With a future forward focus, academics from Harper Adams are keen to test the limits of agriculture in pursuit of additional options to help feed the planet. Vertical farming is one such idea; the practice of vertically stacking crops in monitored environments could help to optimise plant growth without the variables that nature presents.
Harper academics Dr Joe Roberts, Prof Jim Monaghan, Dr Tom Pope, Prof Simon Leather and Dr Andrew Beacham worked alongside colleagues from Keele University, offering a scientific perspective of vertical farming, considering its strengths and weaknesses.
In their work, the team have highlighted the challenges posed by this new method of farming, particularly for managing pests and disease. Collectively, they recommend that further research be undertaken, allowing them to calculate the practicality of implementing this new practice into the sector.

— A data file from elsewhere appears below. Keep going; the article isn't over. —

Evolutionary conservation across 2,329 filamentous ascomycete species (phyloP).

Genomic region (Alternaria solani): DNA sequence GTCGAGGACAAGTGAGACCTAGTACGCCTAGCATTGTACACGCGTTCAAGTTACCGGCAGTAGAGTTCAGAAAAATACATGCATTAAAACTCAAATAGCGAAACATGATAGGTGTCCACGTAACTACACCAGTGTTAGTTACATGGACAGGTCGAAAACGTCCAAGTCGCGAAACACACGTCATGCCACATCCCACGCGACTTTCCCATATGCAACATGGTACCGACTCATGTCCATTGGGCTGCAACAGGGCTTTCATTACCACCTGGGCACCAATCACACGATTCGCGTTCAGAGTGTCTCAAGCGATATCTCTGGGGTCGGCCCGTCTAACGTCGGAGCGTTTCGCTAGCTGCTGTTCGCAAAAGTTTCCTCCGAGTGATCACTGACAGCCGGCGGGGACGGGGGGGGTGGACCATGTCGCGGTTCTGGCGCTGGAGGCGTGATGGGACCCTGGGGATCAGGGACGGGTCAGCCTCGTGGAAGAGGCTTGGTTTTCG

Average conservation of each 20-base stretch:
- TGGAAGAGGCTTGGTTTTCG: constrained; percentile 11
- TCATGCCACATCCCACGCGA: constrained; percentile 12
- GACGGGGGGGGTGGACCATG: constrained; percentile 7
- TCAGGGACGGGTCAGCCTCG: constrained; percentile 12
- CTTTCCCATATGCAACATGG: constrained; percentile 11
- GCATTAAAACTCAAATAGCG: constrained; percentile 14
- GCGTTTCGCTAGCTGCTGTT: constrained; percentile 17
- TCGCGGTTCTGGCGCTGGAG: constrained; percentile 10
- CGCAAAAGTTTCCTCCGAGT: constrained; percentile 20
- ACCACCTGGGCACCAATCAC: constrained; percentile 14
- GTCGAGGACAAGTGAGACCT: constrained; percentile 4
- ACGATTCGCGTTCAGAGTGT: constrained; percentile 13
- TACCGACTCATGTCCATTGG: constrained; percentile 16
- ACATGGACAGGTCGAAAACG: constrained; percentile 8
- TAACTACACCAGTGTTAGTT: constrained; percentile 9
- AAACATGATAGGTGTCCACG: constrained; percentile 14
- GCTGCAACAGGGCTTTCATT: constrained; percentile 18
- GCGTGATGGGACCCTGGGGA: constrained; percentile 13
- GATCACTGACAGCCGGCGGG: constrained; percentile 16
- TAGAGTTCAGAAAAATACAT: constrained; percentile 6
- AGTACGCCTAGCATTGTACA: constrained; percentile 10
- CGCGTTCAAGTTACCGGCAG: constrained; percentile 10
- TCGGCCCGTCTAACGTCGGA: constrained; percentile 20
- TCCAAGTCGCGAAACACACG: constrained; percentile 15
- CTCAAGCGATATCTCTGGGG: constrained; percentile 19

Dr Roberts said: “Vertical farming is certainly an interesting approach to crop production, but we believe further research is required to understand how best to protect crops grown in these systems from pests and diseases as there is little information available.
“Like many other technology-based industries, this is an area with a lot of entrepreneurial interest and investment, but it would benefit from increased independent research and standardisation in production methods to fully determine its potential.”
Could this be the future of the agricultural industry? To read the paper first published in Annals of Applied Biology, please click here.